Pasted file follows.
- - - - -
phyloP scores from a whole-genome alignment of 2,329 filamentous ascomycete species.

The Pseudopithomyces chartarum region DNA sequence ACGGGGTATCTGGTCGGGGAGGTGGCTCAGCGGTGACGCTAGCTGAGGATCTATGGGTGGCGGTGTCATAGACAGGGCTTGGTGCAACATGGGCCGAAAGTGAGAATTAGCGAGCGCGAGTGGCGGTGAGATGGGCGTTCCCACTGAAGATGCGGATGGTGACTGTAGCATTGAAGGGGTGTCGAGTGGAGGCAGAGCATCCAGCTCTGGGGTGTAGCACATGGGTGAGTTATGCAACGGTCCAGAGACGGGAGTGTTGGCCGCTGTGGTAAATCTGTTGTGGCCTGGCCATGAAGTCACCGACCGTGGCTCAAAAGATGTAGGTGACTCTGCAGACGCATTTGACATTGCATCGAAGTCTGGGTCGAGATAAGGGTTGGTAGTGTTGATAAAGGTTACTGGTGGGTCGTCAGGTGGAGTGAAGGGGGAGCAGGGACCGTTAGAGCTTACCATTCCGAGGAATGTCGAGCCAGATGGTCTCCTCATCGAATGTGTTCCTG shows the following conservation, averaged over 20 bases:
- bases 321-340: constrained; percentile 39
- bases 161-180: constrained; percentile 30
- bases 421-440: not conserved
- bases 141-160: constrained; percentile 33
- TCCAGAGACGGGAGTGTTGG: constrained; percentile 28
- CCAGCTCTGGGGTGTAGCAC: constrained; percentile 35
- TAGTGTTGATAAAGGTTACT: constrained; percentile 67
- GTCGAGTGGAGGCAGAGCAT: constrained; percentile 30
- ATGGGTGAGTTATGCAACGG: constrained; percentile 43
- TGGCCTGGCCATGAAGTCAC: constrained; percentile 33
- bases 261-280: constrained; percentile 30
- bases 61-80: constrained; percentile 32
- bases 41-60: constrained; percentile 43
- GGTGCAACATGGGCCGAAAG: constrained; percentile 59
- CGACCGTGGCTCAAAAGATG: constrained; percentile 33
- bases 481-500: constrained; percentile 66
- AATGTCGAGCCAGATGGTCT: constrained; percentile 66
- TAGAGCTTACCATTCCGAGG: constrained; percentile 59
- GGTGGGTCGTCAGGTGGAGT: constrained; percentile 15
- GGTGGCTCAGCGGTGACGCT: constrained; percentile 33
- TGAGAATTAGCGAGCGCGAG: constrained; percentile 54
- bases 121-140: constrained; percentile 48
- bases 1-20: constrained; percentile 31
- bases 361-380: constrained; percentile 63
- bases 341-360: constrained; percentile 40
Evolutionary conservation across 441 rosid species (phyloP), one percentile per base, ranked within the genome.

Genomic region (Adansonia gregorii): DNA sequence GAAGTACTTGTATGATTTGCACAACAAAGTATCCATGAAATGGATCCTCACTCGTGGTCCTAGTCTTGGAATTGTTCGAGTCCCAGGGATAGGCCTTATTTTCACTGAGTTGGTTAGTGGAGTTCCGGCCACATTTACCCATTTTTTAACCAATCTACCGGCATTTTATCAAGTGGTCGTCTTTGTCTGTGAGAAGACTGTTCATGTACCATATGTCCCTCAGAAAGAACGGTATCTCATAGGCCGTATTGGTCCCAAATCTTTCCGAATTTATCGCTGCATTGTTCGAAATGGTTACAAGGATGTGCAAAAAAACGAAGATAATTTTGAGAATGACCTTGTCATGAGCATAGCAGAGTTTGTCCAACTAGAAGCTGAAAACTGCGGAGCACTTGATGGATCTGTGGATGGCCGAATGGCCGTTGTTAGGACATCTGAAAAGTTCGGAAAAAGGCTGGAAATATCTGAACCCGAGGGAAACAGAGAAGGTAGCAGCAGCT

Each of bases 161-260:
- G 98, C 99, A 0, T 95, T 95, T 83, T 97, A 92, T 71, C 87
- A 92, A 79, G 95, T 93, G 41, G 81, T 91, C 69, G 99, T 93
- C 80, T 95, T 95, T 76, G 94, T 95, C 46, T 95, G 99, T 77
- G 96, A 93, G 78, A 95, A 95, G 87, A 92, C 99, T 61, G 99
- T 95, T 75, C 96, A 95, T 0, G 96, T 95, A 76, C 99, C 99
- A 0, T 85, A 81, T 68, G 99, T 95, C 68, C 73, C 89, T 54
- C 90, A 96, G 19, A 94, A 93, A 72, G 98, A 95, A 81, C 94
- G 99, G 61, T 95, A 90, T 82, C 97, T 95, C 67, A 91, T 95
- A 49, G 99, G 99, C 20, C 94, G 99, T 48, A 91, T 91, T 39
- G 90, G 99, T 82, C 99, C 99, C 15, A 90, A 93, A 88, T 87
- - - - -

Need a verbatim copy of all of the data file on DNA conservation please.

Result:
phyloP scores from a whole-genome alignment of 2,329 filamentous ascomycete species.

The Pseudopithomyces chartarum region DNA sequence ACGGGGTATCTGGTCGGGGAGGTGGCTCAGCGGTGACGCTAGCTGAGGATCTATGGGTGGCGGTGTCATAGACAGGGCTTGGTGCAACATGGGCCGAAAGTGAGAATTAGCGAGCGCGAGTGGCGGTGAGATGGGCGTTCCCACTGAAGATGCGGATGGTGACTGTAGCATTGAAGGGGTGTCGAGTGGAGGCAGAGCATCCAGCTCTGGGGTGTAGCACATGGGTGAGTTATGCAACGGTCCAGAGACGGGAGTGTTGGCCGCTGTGGTAAATCTGTTGTGGCCTGGCCATGAAGTCACCGACCGTGGCTCAAAAGATGTAGGTGACTCTGCAGACGCATTTGACATTGCATCGAAGTCTGGGTCGAGATAAGGGTTGGTAGTGTTGATAAAGGTTACTGGTGGGTCGTCAGGTGGAGTGAAGGGGGAGCAGGGACCGTTAGAGCTTACCATTCCGAGGAATGTCGAGCCAGATGGTCTCCTCATCGAATGTGTTCCTG shows the following conservation, averaged over 20 bases:
- bases 321-340: constrained; percentile 39
- bases 161-180: constrained; percentile 30
- bases 421-440: not conserved
- bases 141-160: constrained; percentile 33
- TCCAGAGACGGGAGTGTTGG: constrained; percentile 28
- CCAGCTCTGGGGTGTAGCAC: constrained; percentile 35
- TAGTGTTGATAAAGGTTACT: constrained; percentile 67
- GTCGAGTGGAGGCAGAGCAT: constrained; percentile 30
- ATGGGTGAGTTATGCAACGG: constrained; percentile 43
- TGGCCTGGCCATGAAGTCAC: constrained; percentile 33
- bases 261-280: constrained; percentile 30
- bases 61-80: constrained; percentile 32
- bases 41-60: constrained; percentile 43
- GGTGCAACATGGGCCGAAAG: constrained; percentile 59
- CGACCGTGGCTCAAAAGATG: constrained; percentile 33
- bases 481-500: constrained; percentile 66
- AATGTCGAGCCAGATGGTCT: constrained; percentile 66
- TAGAGCTTACCATTCCGAGG: constrained; percentile 59
- GGTGGGTCGTCAGGTGGAGT: constrained; percentile 15
- GGTGGCTCAGCGGTGACGCT: constrained; percentile 33
- TGAGAATTAGCGAGCGCGAG: constrained; percentile 54
- bases 121-140: constrained; percentile 48
- bases 1-20: constrained; percentile 31
- bases 361-380: constrained; percentile 63
- bases 341-360: constrained; percentile 40
Evolutionary conservation across 441 rosid species (phyloP), one percentile per base, ranked within the genome.

Genomic region (Adansonia gregorii): DNA sequence GAAGTACTTGTATGATTTGCACAACAAAGTATCCATGAAATGGATCCTCACTCGTGGTCCTAGTCTTGGAATTGTTCGAGTCCCAGGGATAGGCCTTATTTTCACTGAGTTGGTTAGTGGAGTTCCGGCCACATTTACCCATTTTTTAACCAATCTACCGGCATTTTATCAAGTGGTCGTCTTTGTCTGTGAGAAGACTGTTCATGTACCATATGTCCCTCAGAAAGAACGGTATCTCATAGGCCGTATTGGTCCCAAATCTTTCCGAATTTATCGCTGCATTGTTCGAAATGGTTACAAGGATGTGCAAAAAAACGAAGATAATTTTGAGAATGACCTTGTCATGAGCATAGCAGAGTTTGTCCAACTAGAAGCTGAAAACTGCGGAGCACTTGATGGATCTGTGGATGGCCGAATGGCCGTTGTTAGGACATCTGAAAAGTTCGGAAAAAGGCTGGAAATATCTGAACCCGAGGGAAACAGAGAAGGTAGCAGCAGCT

Each of bases 161-260:
- G 98, C 99, A 0, T 95, T 95, T 83, T 97, A 92, T 71, C 87
- A 92, A 79, G 95, T 93, G 41, G 81, T 91, C 69, G 99, T 93
- C 80, T 95, T 95, T 76, G 94, T 95, C 46, T 95, G 99, T 77
- G 96, A 93, G 78, A 95, A 95, G 87, A 92, C 99, T 61, G 99
- T 95, T 75, C 96, A 95, T 0, G 96, T 95, A 76, C 99, C 99
- A 0, T 85, A 81, T 68, G 99, T 95, C 68, C 73, C 89, T 54
- C 90, A 96, G 19, A 94, A 93, A 72, G 98, A 95, A 81, C 94
- G 99, G 61, T 95, A 90, T 82, C 97, T 95, C 67, A 91, T 95
- A 49, G 99, G 99, C 20, C 94, G 99, T 48, A 91, T 91, T 39
- G 90, G 99, T 82, C 99, C 99, C 15, A 90, A 93, A 88, T 87